This study continues the line of other population-based studies in which exposure to different environmental pollutants has been related to female fertility problems, a lower number of oocytes available in the ovary, alterations in the regularity of menstrual cycles and a greater predisposition to develop premature ovarian failure and an earlier age of menopause. These environmental pollutants have gained prominence in recent years due to their ability to interfere with the endocrine system, and are therefore commonly known as endocrine disruptors. For this reason, their association with biological processes related to the endocrine system, such as fertility and metabolism, is studied. 

In this case, the focus is on the four non-essential trace elements that have been recognised by the World Health Organisation within the top ten chemicals of public health concern. 

As the authors acknowledge, in future studies it would be interesting to have a larger number of people in the studies, over a longer period of time, to be able to trace the interaction of different environmental pollutants with ovarian functioning from birth to menopause. 

In addition, although common in studies, the use of urine is not always a good biomarker of exposure to these metals, and sometimes specific forms, known as spiked forms, have to be targeted. The article would have been greatly strengthened if, in addition to urine, they had been able to perform determinations in blood and had been able to incorporate other less studied trace elements, such as tin.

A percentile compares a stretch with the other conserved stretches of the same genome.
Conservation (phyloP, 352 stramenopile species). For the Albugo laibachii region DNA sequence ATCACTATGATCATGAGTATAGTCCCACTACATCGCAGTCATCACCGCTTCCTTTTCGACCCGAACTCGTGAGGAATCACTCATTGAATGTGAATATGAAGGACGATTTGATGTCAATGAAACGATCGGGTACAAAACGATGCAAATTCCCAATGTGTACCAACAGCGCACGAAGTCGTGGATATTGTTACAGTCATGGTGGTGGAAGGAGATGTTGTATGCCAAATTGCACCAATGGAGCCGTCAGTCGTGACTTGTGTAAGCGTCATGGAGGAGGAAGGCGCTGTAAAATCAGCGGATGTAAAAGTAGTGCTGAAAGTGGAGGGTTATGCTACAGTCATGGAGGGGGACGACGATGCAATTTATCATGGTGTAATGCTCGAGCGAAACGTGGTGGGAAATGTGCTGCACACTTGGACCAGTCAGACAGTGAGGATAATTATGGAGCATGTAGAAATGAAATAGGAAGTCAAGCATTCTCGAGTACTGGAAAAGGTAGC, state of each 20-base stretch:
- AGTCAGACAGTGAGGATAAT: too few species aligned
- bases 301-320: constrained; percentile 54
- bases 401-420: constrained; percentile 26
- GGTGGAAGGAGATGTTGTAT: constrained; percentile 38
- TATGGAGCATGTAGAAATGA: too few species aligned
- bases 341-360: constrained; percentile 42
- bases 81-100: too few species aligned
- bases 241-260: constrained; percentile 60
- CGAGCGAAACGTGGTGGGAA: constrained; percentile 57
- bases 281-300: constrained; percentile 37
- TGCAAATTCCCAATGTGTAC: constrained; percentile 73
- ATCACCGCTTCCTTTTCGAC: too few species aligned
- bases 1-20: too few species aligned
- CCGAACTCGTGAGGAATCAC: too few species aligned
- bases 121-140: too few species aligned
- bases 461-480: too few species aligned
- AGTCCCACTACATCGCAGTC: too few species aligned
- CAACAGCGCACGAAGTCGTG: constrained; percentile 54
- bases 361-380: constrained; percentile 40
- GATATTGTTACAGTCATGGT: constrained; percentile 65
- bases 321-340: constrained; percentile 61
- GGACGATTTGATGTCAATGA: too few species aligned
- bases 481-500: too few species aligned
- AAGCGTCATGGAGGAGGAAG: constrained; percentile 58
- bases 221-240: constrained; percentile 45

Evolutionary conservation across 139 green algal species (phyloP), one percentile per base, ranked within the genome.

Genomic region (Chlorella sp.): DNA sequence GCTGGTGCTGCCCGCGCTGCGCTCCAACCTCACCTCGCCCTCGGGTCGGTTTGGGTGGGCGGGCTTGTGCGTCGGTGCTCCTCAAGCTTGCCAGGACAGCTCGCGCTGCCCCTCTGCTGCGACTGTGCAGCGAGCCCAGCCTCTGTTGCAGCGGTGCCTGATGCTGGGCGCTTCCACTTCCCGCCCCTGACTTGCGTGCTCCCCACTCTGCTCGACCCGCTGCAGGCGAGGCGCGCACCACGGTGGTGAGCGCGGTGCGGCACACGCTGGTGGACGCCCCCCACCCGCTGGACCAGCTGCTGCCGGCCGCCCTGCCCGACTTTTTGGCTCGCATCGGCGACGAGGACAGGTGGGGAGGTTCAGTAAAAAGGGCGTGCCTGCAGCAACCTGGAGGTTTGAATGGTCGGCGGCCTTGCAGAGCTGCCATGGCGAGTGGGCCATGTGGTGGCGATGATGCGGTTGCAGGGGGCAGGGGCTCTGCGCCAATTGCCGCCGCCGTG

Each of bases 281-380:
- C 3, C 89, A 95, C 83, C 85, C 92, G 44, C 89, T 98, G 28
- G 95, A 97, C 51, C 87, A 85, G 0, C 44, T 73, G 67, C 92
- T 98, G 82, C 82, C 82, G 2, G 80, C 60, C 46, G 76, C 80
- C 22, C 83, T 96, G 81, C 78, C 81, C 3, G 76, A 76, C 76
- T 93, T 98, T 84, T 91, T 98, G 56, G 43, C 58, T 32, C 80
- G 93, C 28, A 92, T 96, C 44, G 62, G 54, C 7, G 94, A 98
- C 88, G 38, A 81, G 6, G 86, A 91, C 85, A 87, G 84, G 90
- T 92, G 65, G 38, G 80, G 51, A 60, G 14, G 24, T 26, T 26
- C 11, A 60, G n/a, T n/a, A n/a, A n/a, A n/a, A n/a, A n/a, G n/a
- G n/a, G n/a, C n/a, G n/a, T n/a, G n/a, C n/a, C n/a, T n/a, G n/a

In the short term, the importance of this work lies in focusing on this environmental problem in order to establish appropriate regulatory measures. The European Union, with the help of experts in the field, is in the process of doing so. On a clinical level, given that, due to various social factors, the age at which the decision to become a mother is increasingly delayed and that we are constantly exposed to these elements in our environment, we recommend monitoring the ovarian reserve, for example by measuring anti-Müllerian hormone in assisted reproduction clinics, in order to be aware of the reproductive possibilities and to be able to apply appropriate strategies to avoid infertility, such as oocyte cryopreservation, in good time. 

In addition, various strategies are currently under clinical development to reduce the concentrations of non-essential trace elements in the body and to reverse the damage they cause. Therefore, in addition to preventive strategies, we hope that we will soon have tools to protect us from various environmental pollutants.

The author has declared they have no conflicts of interest
Heavy Metals and Trajectories of Anti-Müllerian Hormone During the Menopausal Transition
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The Journal of Clinical Endocrinology & Metabolism
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Ning Ding et al.

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  • People